The ’Roos blocked 11 shots against Nicholls State in that tournament, still a school record, and they later shot 68.9% (42-61) from the floor during a Jan. 9 loss to Southern Cal, a game in which they recorded 30 assists; both are school records.
“My senior year was a culmination of all the work and effort of the administration and campus to have a legitimate D-I program,” Robinson said. “To me that was the most special thing about that. It was a team victory in that we did what everyone wanted to do the first four years. Just like any team, in the NFL, the NBA, baseball, it’s more than one player. It’s an accumulation. We had Ronnie Schmitz and role players like Jeff Spiva. Every team is built with every aspect in mind. I was an inside player. Ronnie was an outside player. (Terry) Dickerson was at point. Dumas’ athleticism took him to the NBA. This was a brand new D-I program and he went to the NBA. We had everything: outside, inside, athleticism.”
“We had a lot of proven scorers,” Schmitz said. “We had a lot of different options on the floor. It was definitely our most balanced attack.”
Robinson shot 63.4% (199-314) from the floor, while Dumas hit half of his three-point attempts (39-78) and Schmitz shot 88.4% from the free-throw line; all three marks are school records, as are Dumas’ 162 made free throws and Robinson’s 45 blocked shots. Robinson also made all 15 of his free-throw attempts against Chicago State, the best mark in school history.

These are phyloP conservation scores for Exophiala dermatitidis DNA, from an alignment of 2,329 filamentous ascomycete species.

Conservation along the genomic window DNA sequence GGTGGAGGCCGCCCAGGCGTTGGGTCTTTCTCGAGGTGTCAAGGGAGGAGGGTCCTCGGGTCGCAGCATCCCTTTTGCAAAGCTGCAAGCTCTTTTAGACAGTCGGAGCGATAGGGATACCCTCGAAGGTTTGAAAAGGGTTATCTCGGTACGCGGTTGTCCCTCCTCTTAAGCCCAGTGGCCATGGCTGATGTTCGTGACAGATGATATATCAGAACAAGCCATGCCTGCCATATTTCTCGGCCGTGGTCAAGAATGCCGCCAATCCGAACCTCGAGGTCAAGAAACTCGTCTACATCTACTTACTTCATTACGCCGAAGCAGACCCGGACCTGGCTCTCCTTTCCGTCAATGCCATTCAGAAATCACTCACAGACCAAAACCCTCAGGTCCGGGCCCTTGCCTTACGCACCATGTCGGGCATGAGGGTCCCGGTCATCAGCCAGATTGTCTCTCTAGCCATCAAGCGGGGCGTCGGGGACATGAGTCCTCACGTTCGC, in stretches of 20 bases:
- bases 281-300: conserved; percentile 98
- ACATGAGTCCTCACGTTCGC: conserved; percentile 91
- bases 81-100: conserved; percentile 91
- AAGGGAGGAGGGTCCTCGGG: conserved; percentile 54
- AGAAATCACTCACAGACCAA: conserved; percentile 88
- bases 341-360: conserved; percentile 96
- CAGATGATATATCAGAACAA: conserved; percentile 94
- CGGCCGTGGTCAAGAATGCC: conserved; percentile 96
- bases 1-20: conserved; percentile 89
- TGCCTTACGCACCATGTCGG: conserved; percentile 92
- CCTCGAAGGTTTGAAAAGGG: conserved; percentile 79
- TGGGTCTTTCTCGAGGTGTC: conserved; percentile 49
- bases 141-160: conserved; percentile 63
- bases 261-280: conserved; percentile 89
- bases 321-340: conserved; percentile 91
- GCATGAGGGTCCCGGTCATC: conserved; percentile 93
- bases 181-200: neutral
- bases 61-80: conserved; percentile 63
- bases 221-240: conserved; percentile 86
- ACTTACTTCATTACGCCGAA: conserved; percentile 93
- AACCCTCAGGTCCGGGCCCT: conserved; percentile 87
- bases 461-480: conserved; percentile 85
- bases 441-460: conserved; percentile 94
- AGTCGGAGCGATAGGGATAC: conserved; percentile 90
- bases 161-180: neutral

“Everybody on this team knew their role,” Hunt said. “The shooters shoot, the rebounders rebound and the defenders defend. We didn’t turn the ball over very much and tried to get high percentage shots, and had good rebounding, too. We shared the ball. In those days you ran an organized offense. Today teams spread the court and play a lot of one-on-one. We ran patterns and concentrated on getting the ball to the open man.”
Dumas led the ’Roos with 21.5 points-per-game, while Robinson was the leading rebounder at 6.8 rebounds-per-game and the team’s best shot blocker at 1.6 blocks-per-game. Kent Denmon dished out 3.1 assists-per-game, while Schmitz led the team with 2.6 made 3-pointers-per-game.
“We were a close-knit group,” Schmitz said. “The great thing was we all stayed in town that summer before. After being there for three years, that group felt like we put in some good work and we were kind of reaping the benefits. It was definitely something we were all working for.”
“My fondest memory of the ’91-92 season was the camaraderie,” Robinson said. “We were a legitimately successful team. Everybody got along. We were a true basketball team. We had an inside game and an outside game.”
• UMKC Athletics Hall of Fame
On the cover and above: The 1991-92 UMKC men's basketball team. (Courtesy UMKC Athletics)